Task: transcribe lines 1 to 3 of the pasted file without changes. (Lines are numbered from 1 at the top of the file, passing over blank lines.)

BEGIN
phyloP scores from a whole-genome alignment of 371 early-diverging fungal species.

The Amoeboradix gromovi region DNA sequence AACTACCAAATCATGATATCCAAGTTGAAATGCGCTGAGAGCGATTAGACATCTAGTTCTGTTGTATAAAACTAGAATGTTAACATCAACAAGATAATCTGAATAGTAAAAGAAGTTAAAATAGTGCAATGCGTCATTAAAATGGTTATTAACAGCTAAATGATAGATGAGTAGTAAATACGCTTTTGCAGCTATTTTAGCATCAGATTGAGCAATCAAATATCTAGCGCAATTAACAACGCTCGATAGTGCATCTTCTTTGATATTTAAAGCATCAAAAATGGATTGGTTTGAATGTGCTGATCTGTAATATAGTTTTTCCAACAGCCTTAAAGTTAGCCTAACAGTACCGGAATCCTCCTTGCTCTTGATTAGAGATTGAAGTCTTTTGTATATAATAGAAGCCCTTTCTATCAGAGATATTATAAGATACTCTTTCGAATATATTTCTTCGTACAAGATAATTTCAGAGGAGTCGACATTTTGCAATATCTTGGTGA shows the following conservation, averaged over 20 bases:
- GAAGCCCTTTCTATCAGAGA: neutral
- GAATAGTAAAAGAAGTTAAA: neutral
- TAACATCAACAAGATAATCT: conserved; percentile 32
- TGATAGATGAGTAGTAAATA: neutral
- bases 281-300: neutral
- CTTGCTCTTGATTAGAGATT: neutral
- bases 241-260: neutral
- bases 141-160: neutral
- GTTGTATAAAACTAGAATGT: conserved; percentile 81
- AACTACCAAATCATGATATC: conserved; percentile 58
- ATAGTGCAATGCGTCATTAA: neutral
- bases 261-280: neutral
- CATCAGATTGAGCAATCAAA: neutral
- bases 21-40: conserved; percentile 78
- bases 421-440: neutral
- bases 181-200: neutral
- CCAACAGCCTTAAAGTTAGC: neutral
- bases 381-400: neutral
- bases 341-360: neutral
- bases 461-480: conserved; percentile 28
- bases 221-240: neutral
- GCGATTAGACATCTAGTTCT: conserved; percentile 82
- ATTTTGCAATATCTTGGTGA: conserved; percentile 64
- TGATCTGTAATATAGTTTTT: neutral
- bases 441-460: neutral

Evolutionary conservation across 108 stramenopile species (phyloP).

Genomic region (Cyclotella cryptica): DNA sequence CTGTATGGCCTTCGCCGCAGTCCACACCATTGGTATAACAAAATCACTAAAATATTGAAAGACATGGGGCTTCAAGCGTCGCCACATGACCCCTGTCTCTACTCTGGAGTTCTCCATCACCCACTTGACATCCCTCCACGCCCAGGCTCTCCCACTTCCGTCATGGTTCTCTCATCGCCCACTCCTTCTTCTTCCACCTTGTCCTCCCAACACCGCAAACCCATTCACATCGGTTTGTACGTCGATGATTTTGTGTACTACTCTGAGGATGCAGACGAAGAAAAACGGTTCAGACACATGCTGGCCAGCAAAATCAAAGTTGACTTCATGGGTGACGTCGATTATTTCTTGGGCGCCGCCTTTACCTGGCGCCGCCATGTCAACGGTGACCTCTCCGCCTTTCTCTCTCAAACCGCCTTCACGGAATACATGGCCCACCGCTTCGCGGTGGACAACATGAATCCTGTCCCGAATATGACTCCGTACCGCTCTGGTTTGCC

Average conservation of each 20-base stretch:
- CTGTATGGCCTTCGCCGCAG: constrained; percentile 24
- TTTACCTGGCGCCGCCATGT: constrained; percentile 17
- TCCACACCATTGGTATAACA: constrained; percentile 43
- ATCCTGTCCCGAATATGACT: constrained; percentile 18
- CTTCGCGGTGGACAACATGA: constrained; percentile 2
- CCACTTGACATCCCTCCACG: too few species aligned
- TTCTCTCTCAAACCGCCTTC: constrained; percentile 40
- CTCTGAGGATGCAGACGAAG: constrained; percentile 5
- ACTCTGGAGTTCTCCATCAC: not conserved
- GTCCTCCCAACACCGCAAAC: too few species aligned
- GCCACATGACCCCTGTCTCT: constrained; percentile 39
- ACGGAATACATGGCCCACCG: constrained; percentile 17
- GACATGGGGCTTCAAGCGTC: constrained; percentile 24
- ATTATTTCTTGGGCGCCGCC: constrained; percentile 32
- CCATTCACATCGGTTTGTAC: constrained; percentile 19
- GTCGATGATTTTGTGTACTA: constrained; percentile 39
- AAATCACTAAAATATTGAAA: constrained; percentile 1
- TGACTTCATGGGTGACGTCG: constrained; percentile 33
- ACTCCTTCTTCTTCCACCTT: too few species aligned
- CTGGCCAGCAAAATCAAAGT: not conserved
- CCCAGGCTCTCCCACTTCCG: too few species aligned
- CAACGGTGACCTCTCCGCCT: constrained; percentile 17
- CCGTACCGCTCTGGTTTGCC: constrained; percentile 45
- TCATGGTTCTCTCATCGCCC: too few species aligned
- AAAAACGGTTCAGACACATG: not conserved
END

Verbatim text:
phyloP scores from a whole-genome alignment of 371 early-diverging fungal species.

The Amoeboradix gromovi region DNA sequence AACTACCAAATCATGATATCCAAGTTGAAATGCGCTGAGAGCGATTAGACATCTAGTTCTGTTGTATAAAACTAGAATGTTAACATCAACAAGATAATCTGAATAGTAAAAGAAGTTAAAATAGTGCAATGCGTCATTAAAATGGTTATTAACAGCTAAATGATAGATGAGTAGTAAATACGCTTTTGCAGCTATTTTAGCATCAGATTGAGCAATCAAATATCTAGCGCAATTAACAACGCTCGATAGTGCATCTTCTTTGATATTTAAAGCATCAAAAATGGATTGGTTTGAATGTGCTGATCTGTAATATAGTTTTTCCAACAGCCTTAAAGTTAGCCTAACAGTACCGGAATCCTCCTTGCTCTTGATTAGAGATTGAAGTCTTTTGTATATAATAGAAGCCCTTTCTATCAGAGATATTATAAGATACTCTTTCGAATATATTTCTTCGTACAAGATAATTTCAGAGGAGTCGACATTTTGCAATATCTTGGTGA shows the following conservation, averaged over 20 bases:
- GAAGCCCTTTCTATCAGAGA: neutral